Putting employees first

Home Articles Industry News Putting employees first

During the Telegraph’s Festival of Business, John Lewis boss Sir Charlie Mayfield took to the stage determined to educate SME business leaders about the benefits of employee ownership. John Lewis Partnership is a perfect example of an employee ownership success story. Not only did it emerge from the recession less scarred than other retail empires, it also embodies values – equality, voice, inclusivity – that resonate with the public, particularly those who believe a new form of capitalism is needed following the 2008 financial crisis. It’s no surprise, then, that Sir Mayfield wants to share this path to success with other businesses. His aim is to increase the percentage of UK businesses that are employee-owned from 2% to an ambitious 10%,

Benefits derived from employee-ownership include improved employee engagement and a shared vision. Businesses operating an employee-ownership scheme report that staff appear much more interested in the company’s values and its public image. They want to know the business has a purpose beyond simply making money. Growth and sustainability become inseparable and the businesses trajectory is widened to include social as well as financial objectives.

Employee ownership could be considered the opposite to venture capitalism, which targets rapid growth and the acceleration of a company’s value following investment. Employee ownership often takes a more long-term approach, treating employees as assets as opposed to agents for profit maximization. Venture capitalism, which was in its zenith prior to the financial crash, remains a force in today’s economy. Yet the rise of employee ownership signals an interest to expanding the mechanics of capitalism and nature of business.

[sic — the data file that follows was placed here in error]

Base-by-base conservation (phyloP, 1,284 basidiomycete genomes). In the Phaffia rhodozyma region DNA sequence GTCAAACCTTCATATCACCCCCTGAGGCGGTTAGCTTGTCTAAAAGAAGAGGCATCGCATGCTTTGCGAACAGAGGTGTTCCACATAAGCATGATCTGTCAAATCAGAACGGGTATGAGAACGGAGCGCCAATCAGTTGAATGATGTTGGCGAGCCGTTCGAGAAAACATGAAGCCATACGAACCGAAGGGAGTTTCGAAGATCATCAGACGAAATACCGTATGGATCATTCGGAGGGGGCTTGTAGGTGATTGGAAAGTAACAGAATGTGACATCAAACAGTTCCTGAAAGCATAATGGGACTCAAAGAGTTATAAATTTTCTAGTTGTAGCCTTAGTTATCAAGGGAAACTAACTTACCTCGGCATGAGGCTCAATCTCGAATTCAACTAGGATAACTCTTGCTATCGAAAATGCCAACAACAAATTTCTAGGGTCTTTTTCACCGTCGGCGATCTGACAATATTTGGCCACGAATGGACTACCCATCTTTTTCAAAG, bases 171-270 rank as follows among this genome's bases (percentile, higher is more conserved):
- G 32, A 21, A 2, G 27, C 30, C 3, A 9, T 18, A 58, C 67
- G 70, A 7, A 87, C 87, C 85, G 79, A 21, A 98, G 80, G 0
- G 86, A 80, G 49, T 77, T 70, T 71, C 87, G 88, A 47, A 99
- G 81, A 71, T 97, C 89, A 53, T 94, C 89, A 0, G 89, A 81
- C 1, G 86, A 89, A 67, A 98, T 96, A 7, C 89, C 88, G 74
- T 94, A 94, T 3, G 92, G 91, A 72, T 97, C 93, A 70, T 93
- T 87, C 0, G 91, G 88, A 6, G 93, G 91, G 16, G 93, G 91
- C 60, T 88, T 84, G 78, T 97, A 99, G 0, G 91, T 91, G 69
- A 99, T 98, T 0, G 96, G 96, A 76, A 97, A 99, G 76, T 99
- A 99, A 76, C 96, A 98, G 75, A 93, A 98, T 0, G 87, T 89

Interestingly a research recently published by Hays, ‘UK salary and Recruiting Trends’, reports that 38% of employees plan to move jobs within the next six months because of a lack of voice and involvement in the workplace, leading to pent up frustration. It raises the question whether this frustration would be felt if the employer operated an employee-ownership scheme, in which the worker played a crucial role in the development of the business.

For a legal understanding of employee shareholder status, including the impact of employee rights, please click on the link: employee shareholder status


Leave a Comment

Your email address will not be published.

Social Media

Latest Posts

RIDDOR Landing page v x

What are RIDDOR Regulations & What are Employer’s Responsibilities for RIDDOR Reportable Incidents?

Firstly many people ask what RIDDOR means, RIDDOR stands for reporting injuries diseases, and dangerous occurrences. Accidents at work can happen, even with the best …

An Employer Guide to Disciplinary Action and Police Investigations

An Employer’s Guide to Disciplinary Action and Police Investigations

Without wishing to delve too heavily into the current (alleged) political shenanigans, there has been much discussion about the announcement of an investigation by the …

covid vaccine 800x296 1

Your Complete Guide to Mandatory Covid-19 Vaccinations

Earlier this month the government announced that The Health and Social Care Act 2008 (Regulated Activities) Regulations 2014 amendment had been passed by Parliament. The …

working from home

Can employers adjust sick pay for unvaccinated workers?

Can employers adjust sick pay for unvaccinated workers? There has been a lot of media coverage recently about various companies who are reducing sick pay …

working from home

Working from home: FAQs for employers

This week the Prime Minister, Boris Johnson announced the implementation of Plan B of its COVID-19 winter response due to rising numbers of COVID-19 cases …

On Key

Related Posts